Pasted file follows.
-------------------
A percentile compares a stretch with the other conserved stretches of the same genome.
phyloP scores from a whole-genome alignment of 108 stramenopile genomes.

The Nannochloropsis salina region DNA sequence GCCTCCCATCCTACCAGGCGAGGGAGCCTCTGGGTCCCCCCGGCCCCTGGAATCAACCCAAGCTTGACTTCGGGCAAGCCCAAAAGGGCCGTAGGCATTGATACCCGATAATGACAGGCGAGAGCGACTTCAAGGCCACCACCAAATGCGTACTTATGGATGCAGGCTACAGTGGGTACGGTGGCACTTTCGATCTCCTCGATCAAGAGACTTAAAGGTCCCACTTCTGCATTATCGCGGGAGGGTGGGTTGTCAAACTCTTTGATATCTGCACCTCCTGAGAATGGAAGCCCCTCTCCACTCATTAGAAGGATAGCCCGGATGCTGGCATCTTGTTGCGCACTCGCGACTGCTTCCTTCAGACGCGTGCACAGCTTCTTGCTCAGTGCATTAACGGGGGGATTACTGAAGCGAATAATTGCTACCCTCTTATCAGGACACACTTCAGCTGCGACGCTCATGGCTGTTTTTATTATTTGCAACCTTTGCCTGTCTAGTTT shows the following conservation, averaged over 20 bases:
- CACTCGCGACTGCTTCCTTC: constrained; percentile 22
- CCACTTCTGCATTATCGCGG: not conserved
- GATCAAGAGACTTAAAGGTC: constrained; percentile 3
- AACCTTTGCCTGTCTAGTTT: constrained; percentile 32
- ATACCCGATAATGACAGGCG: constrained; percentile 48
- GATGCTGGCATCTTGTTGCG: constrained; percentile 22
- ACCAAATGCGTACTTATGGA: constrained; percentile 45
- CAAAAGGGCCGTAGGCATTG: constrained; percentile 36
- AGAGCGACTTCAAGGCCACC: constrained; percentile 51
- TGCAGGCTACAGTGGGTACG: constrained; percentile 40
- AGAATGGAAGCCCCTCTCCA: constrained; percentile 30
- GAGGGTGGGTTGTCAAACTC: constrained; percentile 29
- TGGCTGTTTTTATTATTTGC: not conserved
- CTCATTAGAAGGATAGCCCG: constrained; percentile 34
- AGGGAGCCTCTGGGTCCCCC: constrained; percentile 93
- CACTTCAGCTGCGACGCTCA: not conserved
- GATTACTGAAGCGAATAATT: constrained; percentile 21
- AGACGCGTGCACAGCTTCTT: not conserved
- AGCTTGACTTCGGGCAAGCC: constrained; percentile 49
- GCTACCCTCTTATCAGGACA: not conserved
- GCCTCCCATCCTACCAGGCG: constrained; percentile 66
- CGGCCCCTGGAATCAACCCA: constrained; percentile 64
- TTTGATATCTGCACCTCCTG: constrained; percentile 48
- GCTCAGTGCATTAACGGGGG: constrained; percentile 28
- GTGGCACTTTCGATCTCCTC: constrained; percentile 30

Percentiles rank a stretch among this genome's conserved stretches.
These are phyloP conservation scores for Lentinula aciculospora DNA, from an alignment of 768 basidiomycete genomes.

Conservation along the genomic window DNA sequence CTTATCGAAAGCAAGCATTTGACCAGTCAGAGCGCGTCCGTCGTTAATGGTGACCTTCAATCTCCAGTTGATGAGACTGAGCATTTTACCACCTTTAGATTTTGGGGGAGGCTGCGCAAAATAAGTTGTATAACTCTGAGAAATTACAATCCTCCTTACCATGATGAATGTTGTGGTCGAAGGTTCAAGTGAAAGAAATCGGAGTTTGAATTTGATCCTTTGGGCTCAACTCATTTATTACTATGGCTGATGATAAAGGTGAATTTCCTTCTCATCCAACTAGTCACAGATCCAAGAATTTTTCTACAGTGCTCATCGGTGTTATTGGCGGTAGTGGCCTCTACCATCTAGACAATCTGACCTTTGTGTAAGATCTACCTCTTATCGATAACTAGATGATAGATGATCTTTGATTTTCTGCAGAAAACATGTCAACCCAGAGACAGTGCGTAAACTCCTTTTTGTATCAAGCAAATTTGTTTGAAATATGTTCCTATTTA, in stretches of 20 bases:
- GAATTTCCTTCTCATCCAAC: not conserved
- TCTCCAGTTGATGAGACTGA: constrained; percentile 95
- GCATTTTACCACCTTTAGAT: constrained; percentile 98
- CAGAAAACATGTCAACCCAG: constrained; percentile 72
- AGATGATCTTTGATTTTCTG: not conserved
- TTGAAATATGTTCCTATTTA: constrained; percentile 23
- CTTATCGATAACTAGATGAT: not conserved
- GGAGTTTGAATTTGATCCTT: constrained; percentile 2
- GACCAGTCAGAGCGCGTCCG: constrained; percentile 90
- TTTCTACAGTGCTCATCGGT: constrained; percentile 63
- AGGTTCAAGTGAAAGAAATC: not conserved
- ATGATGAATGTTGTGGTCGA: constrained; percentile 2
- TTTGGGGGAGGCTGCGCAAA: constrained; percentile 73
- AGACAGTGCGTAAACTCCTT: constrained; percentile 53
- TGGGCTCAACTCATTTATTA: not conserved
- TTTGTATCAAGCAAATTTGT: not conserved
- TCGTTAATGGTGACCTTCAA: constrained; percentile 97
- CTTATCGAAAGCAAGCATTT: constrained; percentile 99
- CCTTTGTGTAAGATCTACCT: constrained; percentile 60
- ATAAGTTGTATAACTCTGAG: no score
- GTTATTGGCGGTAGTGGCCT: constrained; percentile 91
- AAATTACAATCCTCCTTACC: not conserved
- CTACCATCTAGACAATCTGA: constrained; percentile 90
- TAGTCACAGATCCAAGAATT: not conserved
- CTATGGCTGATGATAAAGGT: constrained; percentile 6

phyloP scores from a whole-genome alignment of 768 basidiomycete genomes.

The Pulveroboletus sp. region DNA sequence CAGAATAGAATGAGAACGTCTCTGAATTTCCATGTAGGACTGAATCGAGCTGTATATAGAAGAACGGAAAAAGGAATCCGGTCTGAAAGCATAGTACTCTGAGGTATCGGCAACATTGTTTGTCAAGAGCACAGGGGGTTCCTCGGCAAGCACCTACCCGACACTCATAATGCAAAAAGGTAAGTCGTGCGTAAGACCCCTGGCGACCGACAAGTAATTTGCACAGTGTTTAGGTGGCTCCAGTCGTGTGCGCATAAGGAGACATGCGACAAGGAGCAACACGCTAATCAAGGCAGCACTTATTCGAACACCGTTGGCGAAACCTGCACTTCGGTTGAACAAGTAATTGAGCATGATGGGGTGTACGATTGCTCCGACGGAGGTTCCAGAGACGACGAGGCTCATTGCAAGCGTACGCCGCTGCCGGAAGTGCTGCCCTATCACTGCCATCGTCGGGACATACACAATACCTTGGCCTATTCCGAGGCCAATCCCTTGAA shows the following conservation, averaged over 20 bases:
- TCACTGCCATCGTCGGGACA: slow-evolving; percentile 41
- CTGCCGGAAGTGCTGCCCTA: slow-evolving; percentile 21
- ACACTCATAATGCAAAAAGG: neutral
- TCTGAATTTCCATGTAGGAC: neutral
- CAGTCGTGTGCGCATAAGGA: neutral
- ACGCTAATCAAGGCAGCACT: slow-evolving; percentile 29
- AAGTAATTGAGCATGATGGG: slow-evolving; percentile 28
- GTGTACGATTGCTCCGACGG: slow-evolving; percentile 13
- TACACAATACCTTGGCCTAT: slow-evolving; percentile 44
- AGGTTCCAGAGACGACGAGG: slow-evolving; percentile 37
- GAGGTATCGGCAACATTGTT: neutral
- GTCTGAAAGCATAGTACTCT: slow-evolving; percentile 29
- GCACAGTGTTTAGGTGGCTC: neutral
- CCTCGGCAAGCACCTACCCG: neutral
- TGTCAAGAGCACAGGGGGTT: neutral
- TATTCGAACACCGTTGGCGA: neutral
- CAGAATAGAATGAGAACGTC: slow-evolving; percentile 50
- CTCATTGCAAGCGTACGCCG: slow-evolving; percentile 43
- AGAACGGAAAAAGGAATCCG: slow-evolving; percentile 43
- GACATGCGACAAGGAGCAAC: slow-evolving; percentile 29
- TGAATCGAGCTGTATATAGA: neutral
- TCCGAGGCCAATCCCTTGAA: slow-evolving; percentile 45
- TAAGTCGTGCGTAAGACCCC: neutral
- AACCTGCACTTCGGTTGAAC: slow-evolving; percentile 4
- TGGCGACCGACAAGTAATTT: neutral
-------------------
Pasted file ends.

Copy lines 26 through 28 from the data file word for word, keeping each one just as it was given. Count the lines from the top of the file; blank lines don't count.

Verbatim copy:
- TTTGATATCTGCACCTCCTG: constrained; percentile 48
- GCTCAGTGCATTAACGGGGG: constrained; percentile 28
- GTGGCACTTTCGATCTCCTC: constrained; percentile 30